Data visualization. BI tools allow for better graphical representation of data, which makes exploratory research more productive and reporting more effective; searching tens of thousands of rows of data in Excel for the proverbial needle in a haystack was never a good use of analysts’ time. Using a more powerful tool to embrace the idea that “a picture is worth a thousand words” works much better to extend even the smallest analytics team’s productivity by helping them identify patterns faster, and helps to engage those not accustomed to looking at complex tables or charts by providing easier-to-understand images of quantitative information.

Repeatable, on-demand reporting. For analysis to deliver competitive advantage, it has to be quick and flexible enough to respond to questions, challenges and tweaks. Fact-based decision-making demands accurate and consistent reporting, but those making decisions often become disenchanted when requests for more information take days or weeks to deliver. BI tools allow marketing to do faster analysis of more data from diverse sources, with the ability to make changes much more easily than manual approaches offer. Ideally, regular reporting on marketing results can be available in real time, anytime, because the reports are pre-built rather than painstakingly recreated for each reporting period. This also eliminates issues around creating different versions for different audiences, such as cuts of data by geography, market segment or product line.

Interactive reporting. The future is now for organizations adopting BI tools because they deliver on the promise of the interactive dashboard, a dashboard that allows those with access to drill down into any chart that interests them to see the data behind it. In most cases, this can be done using a small team within the marketing operations function, but others in the organization can be given access without risk to compromising the data itself. It also opens up the possibility of dashboards that incorporate data and commentary from those responsible for it, and offer embedded information on data sources and definitions to help new viewers get up to speed.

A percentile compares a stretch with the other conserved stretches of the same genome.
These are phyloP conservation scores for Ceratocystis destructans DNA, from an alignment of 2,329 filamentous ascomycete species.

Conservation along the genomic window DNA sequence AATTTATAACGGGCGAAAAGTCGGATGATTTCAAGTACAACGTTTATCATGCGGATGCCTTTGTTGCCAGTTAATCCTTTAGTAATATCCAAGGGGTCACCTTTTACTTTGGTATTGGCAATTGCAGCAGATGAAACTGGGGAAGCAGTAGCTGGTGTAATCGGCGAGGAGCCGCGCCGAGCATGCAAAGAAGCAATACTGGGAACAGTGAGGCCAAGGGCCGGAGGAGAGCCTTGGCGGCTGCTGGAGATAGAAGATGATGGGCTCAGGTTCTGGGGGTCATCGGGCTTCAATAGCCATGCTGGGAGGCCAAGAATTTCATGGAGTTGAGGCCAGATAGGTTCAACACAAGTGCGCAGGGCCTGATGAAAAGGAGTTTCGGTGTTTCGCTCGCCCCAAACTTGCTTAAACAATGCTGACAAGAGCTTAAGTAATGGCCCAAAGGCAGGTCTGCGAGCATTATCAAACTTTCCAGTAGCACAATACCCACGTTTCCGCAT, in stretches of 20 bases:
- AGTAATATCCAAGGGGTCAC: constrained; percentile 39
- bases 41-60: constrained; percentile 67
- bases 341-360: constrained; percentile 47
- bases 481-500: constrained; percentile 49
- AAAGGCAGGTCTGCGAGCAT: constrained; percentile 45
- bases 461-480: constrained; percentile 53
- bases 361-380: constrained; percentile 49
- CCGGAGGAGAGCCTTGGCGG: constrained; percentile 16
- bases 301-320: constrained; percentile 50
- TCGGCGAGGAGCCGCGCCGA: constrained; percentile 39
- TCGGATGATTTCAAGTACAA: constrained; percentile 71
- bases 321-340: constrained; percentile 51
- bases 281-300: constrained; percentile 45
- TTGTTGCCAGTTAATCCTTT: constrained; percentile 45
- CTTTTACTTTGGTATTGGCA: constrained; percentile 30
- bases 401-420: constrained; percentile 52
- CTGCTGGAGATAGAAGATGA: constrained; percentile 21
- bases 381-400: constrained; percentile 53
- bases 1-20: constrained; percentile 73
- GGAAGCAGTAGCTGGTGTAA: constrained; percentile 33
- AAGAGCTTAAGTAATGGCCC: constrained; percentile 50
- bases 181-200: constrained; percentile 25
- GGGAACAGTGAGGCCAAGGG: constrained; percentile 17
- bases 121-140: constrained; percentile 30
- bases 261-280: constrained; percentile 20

SiriusDecisions benchmark data shows that a key differentiator for companies who achieve best-in-class performance is the ability to conduct rigorous, closed-loop measurement of marketing and sales. The relatively low adoption of BI tools in many b-to-b marketing organizations – including the use of advanced marketing and sales waterfall and funnel analytics – means companies who invest now gain early advantage over those who wait. Better tools that are cost-effective free up the resources to actually use the analysis rather than just to create it. If your organization has reasonable quality data available, not using tools or resources shouldn’t be an acceptable excuse to continue with opaque activity reporting simply because it has been the accepted approach. 
SiriusDecisions continues to see a widening gap between the skills of b-to-b marketers and the processes and technologies they are now being expected to employ. To fill this gap, we have created SiriusDecisions Learning – a modular, high-impact skills development program for a new age of b-to-b marketers. 

About the Author:

SiriusDecisions, a leading source for business-to-business sales and marketing best-practice research and data. SiriusDecisions Executive Advisory Services, Consulting Services, Benchmark Assessment Services, Learning and Events provide senior-level executives with the sales and marketing operational intelligence required to maximize top line growth and performance. 

©Sirius Decisions, 2010. Reproduced with permission.



This content is exclusive for CPSA members

Become a Member

Already a member? Login to see full the article.

About the author:

Related Resources